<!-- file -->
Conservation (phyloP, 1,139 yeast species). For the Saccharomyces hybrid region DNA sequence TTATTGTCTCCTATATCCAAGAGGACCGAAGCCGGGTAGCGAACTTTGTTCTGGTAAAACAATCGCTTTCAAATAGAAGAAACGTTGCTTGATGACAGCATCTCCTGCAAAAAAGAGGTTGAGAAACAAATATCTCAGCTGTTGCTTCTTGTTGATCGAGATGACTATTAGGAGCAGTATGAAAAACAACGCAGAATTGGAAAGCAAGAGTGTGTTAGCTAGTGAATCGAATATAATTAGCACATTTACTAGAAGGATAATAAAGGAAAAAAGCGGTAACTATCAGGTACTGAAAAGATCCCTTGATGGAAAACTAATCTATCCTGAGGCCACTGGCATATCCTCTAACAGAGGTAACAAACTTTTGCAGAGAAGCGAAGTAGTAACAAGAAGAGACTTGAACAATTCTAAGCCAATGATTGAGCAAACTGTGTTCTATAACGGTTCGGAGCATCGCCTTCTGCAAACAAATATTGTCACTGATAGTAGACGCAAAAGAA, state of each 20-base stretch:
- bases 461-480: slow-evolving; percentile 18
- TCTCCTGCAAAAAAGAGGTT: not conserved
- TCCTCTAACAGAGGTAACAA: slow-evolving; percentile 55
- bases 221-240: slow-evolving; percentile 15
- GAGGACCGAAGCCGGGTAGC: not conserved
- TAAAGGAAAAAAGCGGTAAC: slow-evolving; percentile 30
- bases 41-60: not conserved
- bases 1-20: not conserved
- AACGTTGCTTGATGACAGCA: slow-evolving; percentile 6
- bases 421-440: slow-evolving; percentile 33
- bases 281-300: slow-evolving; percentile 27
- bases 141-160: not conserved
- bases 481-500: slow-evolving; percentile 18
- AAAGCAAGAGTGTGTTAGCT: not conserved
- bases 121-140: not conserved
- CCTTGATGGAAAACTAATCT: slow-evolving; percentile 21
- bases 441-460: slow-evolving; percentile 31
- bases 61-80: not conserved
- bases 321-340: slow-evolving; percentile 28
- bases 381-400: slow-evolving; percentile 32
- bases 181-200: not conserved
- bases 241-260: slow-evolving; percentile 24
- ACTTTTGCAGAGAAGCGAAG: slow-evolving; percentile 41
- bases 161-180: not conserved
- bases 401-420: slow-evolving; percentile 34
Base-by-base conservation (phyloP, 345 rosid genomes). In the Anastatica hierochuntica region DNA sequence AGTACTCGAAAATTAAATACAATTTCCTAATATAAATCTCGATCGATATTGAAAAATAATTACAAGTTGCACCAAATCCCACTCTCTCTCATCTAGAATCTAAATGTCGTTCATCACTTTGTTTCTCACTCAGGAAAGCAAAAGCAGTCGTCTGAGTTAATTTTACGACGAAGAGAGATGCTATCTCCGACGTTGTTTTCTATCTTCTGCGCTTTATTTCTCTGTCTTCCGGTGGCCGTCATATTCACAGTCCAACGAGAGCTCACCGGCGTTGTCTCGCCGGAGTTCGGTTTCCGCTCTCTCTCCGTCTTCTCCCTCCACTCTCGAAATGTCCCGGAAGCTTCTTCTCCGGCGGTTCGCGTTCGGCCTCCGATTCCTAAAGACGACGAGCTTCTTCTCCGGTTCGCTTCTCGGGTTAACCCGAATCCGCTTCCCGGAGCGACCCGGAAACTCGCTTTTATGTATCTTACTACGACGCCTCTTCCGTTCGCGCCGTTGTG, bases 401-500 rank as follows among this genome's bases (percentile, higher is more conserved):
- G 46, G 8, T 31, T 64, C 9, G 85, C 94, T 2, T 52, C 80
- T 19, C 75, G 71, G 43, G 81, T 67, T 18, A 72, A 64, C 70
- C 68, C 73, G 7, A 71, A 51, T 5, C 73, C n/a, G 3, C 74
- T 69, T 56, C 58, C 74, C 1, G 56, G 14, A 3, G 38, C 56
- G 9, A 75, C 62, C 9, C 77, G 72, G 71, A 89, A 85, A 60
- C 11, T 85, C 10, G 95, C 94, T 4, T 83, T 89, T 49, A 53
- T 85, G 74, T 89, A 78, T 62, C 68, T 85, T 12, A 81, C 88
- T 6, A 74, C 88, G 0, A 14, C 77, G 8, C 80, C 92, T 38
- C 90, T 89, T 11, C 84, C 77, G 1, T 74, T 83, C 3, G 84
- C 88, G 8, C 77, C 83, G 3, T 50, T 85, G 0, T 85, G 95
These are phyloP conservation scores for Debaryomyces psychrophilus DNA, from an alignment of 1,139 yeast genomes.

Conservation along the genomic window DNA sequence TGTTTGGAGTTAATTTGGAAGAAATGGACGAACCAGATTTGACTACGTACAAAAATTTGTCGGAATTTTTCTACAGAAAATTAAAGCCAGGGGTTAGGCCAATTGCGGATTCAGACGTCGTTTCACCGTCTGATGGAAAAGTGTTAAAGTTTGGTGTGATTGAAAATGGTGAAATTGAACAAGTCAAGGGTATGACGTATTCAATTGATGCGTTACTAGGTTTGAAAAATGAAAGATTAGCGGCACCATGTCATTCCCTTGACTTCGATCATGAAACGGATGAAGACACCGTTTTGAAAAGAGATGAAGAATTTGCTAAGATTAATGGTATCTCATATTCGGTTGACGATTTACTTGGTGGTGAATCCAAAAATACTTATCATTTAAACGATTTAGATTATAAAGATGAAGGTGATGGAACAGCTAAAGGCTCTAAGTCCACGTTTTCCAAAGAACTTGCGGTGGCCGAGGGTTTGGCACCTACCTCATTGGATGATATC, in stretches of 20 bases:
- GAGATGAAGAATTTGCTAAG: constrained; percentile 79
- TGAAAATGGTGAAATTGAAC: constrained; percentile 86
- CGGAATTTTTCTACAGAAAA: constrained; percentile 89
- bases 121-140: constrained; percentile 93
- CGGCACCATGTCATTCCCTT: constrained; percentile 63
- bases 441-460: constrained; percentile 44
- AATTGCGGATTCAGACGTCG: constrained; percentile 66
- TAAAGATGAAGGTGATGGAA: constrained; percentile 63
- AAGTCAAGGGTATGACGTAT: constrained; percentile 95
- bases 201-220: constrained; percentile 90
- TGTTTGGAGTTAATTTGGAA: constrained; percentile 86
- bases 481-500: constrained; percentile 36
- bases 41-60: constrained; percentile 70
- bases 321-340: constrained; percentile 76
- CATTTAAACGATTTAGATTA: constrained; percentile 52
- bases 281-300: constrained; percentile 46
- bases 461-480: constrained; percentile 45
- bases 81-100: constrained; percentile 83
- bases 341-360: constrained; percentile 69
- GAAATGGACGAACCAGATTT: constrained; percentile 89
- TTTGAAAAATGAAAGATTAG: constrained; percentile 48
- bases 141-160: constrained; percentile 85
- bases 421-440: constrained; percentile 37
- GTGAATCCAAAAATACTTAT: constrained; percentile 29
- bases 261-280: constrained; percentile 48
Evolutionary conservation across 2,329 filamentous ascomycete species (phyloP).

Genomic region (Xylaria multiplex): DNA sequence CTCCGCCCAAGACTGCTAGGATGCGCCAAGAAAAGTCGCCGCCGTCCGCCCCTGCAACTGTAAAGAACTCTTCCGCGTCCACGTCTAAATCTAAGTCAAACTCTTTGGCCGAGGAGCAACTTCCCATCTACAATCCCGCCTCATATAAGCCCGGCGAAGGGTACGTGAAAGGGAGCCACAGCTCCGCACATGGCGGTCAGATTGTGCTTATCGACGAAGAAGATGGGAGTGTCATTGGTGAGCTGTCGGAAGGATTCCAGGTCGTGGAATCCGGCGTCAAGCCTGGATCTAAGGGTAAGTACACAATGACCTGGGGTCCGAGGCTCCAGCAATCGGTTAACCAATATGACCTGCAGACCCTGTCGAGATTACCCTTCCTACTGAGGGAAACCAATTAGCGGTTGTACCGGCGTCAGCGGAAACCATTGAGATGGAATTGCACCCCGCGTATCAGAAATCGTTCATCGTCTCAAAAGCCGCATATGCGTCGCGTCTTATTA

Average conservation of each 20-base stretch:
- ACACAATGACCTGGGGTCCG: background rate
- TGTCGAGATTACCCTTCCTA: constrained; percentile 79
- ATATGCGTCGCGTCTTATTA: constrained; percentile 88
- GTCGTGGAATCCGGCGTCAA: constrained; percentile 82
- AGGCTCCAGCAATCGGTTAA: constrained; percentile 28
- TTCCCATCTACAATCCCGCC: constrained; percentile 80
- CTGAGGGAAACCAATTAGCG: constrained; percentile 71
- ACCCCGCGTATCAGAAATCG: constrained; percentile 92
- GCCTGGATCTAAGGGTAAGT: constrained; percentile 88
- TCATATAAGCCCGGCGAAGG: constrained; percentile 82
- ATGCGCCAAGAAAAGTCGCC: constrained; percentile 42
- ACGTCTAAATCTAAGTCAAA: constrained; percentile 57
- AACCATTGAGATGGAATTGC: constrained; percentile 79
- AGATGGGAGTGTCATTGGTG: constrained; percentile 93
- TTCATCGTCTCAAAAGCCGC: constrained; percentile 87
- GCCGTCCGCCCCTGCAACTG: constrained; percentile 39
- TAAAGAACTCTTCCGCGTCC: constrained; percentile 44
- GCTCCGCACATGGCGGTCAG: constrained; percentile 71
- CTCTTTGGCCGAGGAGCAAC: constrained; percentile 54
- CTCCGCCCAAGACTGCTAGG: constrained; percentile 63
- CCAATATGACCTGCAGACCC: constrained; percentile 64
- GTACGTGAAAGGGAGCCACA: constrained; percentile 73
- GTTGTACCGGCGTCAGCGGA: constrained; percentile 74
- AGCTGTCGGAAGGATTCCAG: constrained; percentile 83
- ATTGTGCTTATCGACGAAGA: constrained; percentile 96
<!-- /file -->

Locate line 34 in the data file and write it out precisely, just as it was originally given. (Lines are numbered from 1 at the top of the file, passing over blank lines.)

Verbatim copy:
- T 85, G 74, T 89, A 78, T 62, C 68, T 85, T 12, A 81, C 88